I have a tendency to “just see what would happen if…” in games, especially games that let you do anything you want to do. So, with Dark Souls II, I saw a guy with a big sword and sure he was talking to me and nice and everything, but I had to just see what would happen if I attacked him. It actually went brilliantly well – I killed big sword man and merrily went on my way.
Later, I decided I didn’t like some old crones and thought I could probably take them out. Let me tell you about how fiercely some people fight with a wooden spoon… or not.
You get the point – in Dark Souls II (as with Dark Souls and Demon Souls), you can go after and try to kill just about anyone you want. This led, for me, to the Jurassic Park problem – I was so preoccupied with whether or not I could that I didn’t stop to think if I should.
My second trip to the world went far better. I adopted a live and let live mantra. Nice fellow wants to talk to me, I’ll talk to him. Nice fellow pulls a sword and I’ll take his arm off.
Dark Souls II is genius, and it is genius in a slow, plodding, methodical way. While there is a bit of an introductory area where rudimentary skills are taught, most of the time you (and I’m going to start saying “you” instead of “your character” because I think we’re all adult enough to recognize that you aren’t actually in the game even if you find yourself playing it a lot) just have to figure things out for yourself, and while the game is built in a similar fashion to the first Dark Souls, there are some interesting rule changes which aren’t always clear until you’ve stumbled upon them.
The most easy and obvious of these (and therefore the only one I’ll go into) is that while bad guys regenerate after you save a game or refresh your energy, they don’t do so ad infinitum. Eventually, when you return to their location they’ll just be gone (and I’ve never seen them come back on future visits, but I won’t say that they’ll be gone forever). It was a great way to get level up in the original, just keep taking out the same set of relatively easy baddies over and over again until you work your way up the ladder, but that is gone now.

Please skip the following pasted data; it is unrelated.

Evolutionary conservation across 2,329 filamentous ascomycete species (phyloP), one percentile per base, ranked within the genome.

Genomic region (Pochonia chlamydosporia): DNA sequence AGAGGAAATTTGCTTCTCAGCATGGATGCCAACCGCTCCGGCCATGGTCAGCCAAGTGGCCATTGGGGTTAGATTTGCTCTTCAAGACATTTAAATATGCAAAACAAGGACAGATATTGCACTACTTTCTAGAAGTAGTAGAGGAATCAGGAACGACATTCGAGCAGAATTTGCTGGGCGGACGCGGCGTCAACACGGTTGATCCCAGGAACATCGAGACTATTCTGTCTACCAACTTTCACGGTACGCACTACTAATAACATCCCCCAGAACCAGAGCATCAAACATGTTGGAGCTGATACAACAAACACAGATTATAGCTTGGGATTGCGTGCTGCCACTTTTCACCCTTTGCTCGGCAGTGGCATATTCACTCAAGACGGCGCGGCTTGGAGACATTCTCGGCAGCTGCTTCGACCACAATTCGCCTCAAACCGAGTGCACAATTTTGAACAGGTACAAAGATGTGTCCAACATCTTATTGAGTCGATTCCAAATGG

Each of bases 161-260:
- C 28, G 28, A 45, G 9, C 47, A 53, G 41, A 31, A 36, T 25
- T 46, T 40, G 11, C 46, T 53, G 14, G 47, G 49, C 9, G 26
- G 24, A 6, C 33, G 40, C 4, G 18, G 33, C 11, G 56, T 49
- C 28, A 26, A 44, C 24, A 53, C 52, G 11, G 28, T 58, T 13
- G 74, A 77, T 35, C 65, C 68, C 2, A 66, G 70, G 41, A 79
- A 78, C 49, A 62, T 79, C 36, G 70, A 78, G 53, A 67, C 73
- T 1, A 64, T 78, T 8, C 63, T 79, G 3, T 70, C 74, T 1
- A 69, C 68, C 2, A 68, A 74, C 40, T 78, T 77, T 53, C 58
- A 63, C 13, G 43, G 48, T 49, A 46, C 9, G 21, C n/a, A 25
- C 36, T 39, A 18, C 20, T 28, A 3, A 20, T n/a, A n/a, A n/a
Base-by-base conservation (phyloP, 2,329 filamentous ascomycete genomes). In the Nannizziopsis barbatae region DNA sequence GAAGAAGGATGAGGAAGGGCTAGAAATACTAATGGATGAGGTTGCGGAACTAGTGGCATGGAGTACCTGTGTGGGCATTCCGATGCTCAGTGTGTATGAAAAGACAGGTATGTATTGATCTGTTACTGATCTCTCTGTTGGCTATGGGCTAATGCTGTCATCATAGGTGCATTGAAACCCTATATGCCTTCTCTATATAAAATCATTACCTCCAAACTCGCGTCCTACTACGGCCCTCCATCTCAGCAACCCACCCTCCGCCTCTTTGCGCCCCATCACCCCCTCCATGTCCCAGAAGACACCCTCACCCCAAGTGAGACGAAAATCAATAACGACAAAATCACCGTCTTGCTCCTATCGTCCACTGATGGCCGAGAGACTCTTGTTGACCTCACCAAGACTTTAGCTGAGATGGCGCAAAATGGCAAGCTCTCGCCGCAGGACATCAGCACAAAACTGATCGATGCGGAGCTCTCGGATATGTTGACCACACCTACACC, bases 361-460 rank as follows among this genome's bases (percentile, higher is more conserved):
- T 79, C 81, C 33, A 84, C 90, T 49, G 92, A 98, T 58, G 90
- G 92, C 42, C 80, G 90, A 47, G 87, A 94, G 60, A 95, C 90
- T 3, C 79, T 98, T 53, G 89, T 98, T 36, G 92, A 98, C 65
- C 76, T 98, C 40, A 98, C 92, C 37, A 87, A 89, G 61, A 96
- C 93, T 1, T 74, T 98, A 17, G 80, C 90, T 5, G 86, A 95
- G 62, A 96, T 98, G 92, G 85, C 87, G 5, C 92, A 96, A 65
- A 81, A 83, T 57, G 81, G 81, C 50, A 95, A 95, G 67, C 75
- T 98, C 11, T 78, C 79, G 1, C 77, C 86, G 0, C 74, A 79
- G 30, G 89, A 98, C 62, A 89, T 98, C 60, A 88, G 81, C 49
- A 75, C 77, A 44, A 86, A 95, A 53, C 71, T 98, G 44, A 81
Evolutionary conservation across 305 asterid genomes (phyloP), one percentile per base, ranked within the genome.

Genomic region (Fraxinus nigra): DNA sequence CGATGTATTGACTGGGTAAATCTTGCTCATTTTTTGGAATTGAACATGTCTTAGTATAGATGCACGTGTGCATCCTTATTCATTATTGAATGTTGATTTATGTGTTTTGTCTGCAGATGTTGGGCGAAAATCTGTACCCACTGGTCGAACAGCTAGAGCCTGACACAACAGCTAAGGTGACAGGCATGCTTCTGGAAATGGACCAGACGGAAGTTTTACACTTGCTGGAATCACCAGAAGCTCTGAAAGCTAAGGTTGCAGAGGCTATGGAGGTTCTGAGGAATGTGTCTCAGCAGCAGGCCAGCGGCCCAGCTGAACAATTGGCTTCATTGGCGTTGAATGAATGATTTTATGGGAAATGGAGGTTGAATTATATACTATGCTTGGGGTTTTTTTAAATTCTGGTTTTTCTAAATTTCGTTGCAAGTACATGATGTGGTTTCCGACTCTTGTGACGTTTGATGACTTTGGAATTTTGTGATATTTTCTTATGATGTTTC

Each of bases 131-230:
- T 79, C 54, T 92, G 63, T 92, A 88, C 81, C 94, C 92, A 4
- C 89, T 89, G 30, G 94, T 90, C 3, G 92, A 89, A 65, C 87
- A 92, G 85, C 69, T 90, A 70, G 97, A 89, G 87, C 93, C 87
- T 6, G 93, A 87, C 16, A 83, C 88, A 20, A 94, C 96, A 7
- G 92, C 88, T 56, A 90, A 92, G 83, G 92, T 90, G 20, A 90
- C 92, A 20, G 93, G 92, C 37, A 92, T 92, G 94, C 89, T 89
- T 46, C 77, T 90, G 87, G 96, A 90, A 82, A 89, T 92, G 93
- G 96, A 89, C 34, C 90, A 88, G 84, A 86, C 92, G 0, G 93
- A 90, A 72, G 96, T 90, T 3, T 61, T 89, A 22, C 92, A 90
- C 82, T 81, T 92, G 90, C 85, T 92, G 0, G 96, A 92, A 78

Broadly, Dark Souls II is a role-playing game; a punishing role-playing game. The point of it is, in my estimation, to make you a better gamer, to teach you discipline and focus and to do this by exacting a punishing (but not too punishing) toll on you. Your character here begins the game with nothing and you just go off and make your way, eventually learning about your quest and the world you’re inhabiting.
More interestingly than that (the story doesn’t hugely hold my attention) is the learning of the rules – what do you have to do to level up; how much damage can a weapon take; how much damage can armor take; when do you have to get them repaired; how do you get them repaired; where can you get new armor; where can you learn to do x, y, or z; where can you go and not go. There are so many rules and so many nuances to Dark Souls II that simply learning all those elements takes hours.
That may be one of the reasons I found my second trip the world a much more satisfying one than that first, abbreviated, venture – my character may have been starting from zero, but I wasn’t. Dark Souls II is a terribly harsh game, but it is usually (not always) a fair one. It operates by rules and part of the adventure is learning what those rules are.
The world in which you’re learning these rules (and you’re going to keep finding out new things you didn’t know for hours and hours on end) is huge, and pretty empty except for bad guys. That isn’t to say that it’s swarming with skeletons trying to end your existence, but they’re certainly not uncommon and have a tendency to jump out at you just as you’re feeling comfortable.
Also present are the shadows of people from other worlds who are currently playing the game or did so semi-recently. Touch a spot of blood and you can see how they died and maybe learn something. You can also venture into the games of others and they can enter yours. All of which is to say that it’s a solitary, lonely existence in the world, but you are definitely not alone.
There are some issues with the title which would be wrong to overlook. While the graphics aren’t bad, they’re certainly not great and the color palette tends to be overly murky. This goes beyond just offering a look and feel and sometimes makes it difficult to see what you’re trying to find. Additionally, the camera angles can be problematic and consequently you very well may die more than once simply because it was too hard to judge a jump angle.
What then is Dark Souls II? It is a huge, terribly enjoyable, time sink. It is a game of exploration with some great fighting tossed in for good measure. You are going to want to go around and explore very single nook and cranny of the world here, maybe twice, and you’re going to continually find new ways to do things and new ways to get places, and easy—obvious—things you should have been doing all along but only learned of in your 30th hour. It is a title that rewards a slow, methodical, thinking approach… except for when it rewards a quick slashing approach and where much of the fun involved is in figuring out which you’re going to need when.
It is a wonderfully fun game and one in which I plan on spending plenty more time.
Dark Souls II is rated T (Teen) by the ESRB for Blood and Gore, Mild Language, Partial Nudity, Violence. This game can also be found on: PC and Xbox 360.